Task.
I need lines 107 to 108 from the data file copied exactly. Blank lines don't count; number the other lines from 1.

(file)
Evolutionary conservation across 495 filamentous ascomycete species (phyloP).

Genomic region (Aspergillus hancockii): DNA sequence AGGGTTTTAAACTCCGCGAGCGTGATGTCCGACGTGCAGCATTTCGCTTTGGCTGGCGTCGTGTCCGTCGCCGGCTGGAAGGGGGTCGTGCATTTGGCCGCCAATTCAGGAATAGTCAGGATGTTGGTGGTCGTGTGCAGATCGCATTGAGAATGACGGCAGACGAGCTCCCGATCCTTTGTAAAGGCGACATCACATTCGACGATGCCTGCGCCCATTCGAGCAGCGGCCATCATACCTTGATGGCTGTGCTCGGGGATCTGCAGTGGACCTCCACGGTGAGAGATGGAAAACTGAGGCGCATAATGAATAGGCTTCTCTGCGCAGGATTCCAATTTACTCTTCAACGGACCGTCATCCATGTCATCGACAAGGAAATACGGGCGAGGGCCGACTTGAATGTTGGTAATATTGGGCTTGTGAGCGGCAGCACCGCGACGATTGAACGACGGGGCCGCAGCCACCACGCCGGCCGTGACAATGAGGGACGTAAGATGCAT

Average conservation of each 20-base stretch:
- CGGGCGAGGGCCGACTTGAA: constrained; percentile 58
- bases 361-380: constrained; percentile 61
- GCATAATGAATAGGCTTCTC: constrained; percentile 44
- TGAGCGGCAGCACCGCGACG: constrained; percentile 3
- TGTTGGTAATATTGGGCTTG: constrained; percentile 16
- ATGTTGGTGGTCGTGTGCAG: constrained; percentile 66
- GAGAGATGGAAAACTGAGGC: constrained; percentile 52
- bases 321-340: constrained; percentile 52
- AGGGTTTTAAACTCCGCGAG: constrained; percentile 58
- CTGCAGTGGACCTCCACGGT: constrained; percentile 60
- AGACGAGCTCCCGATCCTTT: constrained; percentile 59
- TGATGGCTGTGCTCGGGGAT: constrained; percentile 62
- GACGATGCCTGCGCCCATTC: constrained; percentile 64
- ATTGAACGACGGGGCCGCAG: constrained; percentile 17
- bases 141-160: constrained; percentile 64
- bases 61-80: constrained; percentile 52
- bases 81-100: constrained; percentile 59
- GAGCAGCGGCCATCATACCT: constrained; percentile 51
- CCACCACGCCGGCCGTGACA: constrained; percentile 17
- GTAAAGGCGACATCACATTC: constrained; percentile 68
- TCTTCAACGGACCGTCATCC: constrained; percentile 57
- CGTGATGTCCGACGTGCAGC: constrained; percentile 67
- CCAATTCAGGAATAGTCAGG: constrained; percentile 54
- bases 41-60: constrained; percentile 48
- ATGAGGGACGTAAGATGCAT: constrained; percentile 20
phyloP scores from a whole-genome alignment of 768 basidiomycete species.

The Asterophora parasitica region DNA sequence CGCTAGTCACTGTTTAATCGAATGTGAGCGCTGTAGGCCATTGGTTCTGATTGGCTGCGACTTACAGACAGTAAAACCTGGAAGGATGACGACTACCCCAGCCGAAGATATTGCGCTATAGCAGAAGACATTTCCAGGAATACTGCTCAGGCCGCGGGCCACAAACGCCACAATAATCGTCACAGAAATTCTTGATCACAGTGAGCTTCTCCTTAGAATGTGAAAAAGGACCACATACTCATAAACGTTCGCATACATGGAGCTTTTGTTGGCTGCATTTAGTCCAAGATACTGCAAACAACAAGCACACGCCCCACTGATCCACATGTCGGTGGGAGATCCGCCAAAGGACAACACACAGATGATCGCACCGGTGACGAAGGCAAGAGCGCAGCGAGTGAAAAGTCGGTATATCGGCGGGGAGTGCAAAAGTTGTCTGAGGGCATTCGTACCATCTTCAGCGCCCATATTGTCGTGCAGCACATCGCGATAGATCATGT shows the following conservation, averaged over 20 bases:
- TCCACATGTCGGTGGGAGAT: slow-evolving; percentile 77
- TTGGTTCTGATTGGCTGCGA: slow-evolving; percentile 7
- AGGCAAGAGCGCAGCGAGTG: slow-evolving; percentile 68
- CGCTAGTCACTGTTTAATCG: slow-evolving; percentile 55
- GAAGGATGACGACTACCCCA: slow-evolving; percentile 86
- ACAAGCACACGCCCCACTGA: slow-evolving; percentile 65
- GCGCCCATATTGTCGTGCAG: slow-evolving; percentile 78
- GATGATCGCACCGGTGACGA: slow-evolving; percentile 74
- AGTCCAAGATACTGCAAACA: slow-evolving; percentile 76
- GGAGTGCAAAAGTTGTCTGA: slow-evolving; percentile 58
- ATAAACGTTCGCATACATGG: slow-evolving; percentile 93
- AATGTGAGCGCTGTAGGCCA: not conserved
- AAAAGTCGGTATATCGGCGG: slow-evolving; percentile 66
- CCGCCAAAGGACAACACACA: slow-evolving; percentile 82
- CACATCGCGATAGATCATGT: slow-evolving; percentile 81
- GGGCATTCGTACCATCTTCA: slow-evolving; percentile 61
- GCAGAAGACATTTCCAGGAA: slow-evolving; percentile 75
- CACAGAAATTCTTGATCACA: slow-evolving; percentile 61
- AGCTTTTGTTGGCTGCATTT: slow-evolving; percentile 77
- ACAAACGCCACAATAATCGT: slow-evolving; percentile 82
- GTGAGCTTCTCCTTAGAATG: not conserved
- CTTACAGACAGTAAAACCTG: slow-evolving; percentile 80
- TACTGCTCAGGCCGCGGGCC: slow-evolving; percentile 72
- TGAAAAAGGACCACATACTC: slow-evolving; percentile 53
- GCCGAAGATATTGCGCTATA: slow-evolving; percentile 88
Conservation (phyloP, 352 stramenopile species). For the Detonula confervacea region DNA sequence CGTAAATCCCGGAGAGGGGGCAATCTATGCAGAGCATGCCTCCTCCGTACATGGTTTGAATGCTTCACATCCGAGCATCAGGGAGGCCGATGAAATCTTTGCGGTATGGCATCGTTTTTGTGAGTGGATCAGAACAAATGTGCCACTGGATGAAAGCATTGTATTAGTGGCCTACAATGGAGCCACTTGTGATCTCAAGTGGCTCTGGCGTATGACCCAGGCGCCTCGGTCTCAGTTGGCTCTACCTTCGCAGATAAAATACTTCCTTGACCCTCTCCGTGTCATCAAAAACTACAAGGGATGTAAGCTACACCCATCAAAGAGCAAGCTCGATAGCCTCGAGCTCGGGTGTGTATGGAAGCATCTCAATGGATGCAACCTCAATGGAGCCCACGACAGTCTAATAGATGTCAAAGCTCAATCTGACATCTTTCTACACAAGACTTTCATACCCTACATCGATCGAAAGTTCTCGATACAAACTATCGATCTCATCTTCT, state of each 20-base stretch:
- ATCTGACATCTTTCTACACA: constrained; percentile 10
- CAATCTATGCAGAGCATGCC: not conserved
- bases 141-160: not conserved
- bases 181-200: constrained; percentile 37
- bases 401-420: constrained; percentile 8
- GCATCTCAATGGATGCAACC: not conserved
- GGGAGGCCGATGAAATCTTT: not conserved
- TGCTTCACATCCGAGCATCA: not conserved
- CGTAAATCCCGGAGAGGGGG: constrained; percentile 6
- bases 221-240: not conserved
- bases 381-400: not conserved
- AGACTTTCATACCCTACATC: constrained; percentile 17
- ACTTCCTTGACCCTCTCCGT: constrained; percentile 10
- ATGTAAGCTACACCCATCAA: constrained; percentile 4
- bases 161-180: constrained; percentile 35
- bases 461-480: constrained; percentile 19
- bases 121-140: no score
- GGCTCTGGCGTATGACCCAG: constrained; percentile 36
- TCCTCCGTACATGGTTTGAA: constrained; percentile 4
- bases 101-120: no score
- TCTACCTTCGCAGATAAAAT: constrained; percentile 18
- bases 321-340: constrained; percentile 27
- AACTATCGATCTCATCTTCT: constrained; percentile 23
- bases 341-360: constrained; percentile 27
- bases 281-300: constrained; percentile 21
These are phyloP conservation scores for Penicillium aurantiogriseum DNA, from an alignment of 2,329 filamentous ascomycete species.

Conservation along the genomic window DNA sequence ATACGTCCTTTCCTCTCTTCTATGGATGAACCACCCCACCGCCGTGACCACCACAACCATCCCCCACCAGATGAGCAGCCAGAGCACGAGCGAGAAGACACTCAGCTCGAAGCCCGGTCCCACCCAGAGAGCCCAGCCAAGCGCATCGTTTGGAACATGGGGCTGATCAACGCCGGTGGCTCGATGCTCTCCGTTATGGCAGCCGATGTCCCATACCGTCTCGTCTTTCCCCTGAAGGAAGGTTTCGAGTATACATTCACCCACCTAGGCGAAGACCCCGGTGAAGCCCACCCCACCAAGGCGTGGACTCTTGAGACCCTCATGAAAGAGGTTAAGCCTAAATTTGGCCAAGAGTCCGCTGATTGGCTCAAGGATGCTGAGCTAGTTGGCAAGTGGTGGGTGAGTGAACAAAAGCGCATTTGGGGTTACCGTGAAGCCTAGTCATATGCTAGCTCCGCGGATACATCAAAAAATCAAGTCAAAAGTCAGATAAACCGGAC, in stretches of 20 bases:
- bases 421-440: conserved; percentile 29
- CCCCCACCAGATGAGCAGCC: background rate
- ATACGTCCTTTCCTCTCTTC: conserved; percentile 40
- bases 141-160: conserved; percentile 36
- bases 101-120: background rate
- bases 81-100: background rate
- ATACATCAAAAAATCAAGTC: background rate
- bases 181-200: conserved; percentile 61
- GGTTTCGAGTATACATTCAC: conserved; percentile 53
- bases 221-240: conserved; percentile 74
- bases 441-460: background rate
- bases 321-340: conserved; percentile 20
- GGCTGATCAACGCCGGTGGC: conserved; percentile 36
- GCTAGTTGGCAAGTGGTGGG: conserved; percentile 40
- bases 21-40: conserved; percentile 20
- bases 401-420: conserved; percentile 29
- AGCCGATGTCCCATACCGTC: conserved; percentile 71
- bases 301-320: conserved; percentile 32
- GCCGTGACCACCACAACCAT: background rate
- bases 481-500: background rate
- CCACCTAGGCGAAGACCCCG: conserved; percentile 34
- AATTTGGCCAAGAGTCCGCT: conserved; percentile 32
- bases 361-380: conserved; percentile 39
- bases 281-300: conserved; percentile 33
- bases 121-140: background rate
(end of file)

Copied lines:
- bases 281-300: conserved; percentile 33
- bases 121-140: background rate